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Updated by Joanna James on Jun 23, 2019
Headline for Chiang Mai Temples and Wats - Gaze in Awe at the Stunning Religious Sites in Chiang Mai
Joanna James Joanna James
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Chiang Mai Temples and Wats - Gaze in Awe at the Stunning Religious Sites in Chiang Mai

Thailand is home to a number of amazing temples and wats and those who visit the city of Chiang Mai will have the opportunity to visit a few of them.


Doi Suthep

The temple known as Doi Suthep is an integral component of the architectural and religious landscape of the city. In fact, it is believed by locals and travellers alike that if one has not sampled Khao Soi or visited Doi Suthep, they really have not visited the city of Chiang Mai. Doi Suthep is located atop a tall mountain and thus, boasts of a stunning view of the city. The forest within which the temple is located was declared a national park in 1981. The temple, which is thus located within the Doi Suthep National park, is one of the most well known and frequently visited sites in Thailand. The temple itself is quintessentially Thai as it has a golden exterior and a stunning Chedi. Located in the vicinity is the royal residence known as the Bhubing Palace.


Wat Bupparam

Another famous temple in Chiang Mai is the Wat Bupparam, which is located on Thapae Road and is open from 7 am until 6 pm daily. It is undoubtedly one of the most frequented sites in Chiang Mai, after Doi Suthep of course, due to its location. The Wat Bupparam is located quite close to the old entrance to the city. The entrance, known as the Thapae Gate, is often touted as a major tourist attraction by many a Chiang Mai hotel, prompting many locals to make the visit. Since Wat Buppparam is located a mere half a kilometre from the Gate, tourists often opt to visit this temple, which was built in 1497.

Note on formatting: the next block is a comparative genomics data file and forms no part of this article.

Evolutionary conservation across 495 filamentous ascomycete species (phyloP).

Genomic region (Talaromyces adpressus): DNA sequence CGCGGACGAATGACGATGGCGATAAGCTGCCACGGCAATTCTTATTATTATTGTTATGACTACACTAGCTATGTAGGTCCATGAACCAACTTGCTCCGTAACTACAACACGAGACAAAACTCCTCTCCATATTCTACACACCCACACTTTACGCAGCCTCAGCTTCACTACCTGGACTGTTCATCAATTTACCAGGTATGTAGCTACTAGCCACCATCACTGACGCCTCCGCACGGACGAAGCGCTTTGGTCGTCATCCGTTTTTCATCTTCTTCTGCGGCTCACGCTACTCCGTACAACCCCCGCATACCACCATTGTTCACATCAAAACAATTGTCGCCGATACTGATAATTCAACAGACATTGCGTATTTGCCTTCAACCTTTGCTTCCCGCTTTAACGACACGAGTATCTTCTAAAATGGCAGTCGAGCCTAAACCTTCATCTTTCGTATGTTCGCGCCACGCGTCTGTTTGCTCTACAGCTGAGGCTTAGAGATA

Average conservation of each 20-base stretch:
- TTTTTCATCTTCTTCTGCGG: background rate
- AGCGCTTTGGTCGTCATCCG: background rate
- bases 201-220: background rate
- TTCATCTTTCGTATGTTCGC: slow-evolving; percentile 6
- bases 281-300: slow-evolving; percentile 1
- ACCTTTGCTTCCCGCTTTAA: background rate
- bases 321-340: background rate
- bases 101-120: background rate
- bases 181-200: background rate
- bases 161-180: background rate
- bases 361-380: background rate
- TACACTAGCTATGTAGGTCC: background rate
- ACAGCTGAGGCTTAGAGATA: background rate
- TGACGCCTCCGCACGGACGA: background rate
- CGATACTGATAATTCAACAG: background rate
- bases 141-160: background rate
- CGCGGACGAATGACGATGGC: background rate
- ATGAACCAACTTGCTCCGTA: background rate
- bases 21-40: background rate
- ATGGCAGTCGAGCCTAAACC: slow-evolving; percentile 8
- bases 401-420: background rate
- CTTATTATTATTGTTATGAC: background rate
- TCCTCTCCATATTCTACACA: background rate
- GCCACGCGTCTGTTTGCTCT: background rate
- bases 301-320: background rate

Wat Jet Yod

Built during the 15th century, the Wat Jet Yod is an unusual wat found in Chiang Mai. Wat Jet Yod is found in the northern part of Chiang Mai and history records that it was built to host the 8th World Buddhist Council. Those who have visited other wats and temples in the area will notice that the architectural design of this Wat is quite different: it has seven towers, which sit on a square base. This different design is attributed to the fact that the architect drew inspiration from the Indian Mahabodhi Temple in Bodhgaya.


Wat Chai Mongkhon

Wat Chai Mongkhon is located in the heart of Chiang Mai and should not be confused with the temple of the same name in Songkhla. The Wat Chai Mongkhon is easily accessible from both the Ping River and from the Charoen Prathet Road. Those coming from the Wat Ket area will have to cross the Iron Bridge over the Ping River and take a left turn onto Charoen Prathet Road. The turnoff to Wat Chai Mongkhon is just after the Anantara Chiang Mai Resort. This temple is a Buddhist temple, which is home to a statue of King Chulalongkorn (King Rama V), stunning woodcarvings and a serene view of the Ping River.


Wat Chedi Luang

For a stunning view of a beautiful pagoda, make your way to Wat Chedi Luang, which has become an integral feature of the skyline of the city. Built during the latter part of the 14th century, the Wat Chedi Luang used to be the home of the Emerald Buddha, which presently lies in Bangkok at the Temple of the Emerald Buddha.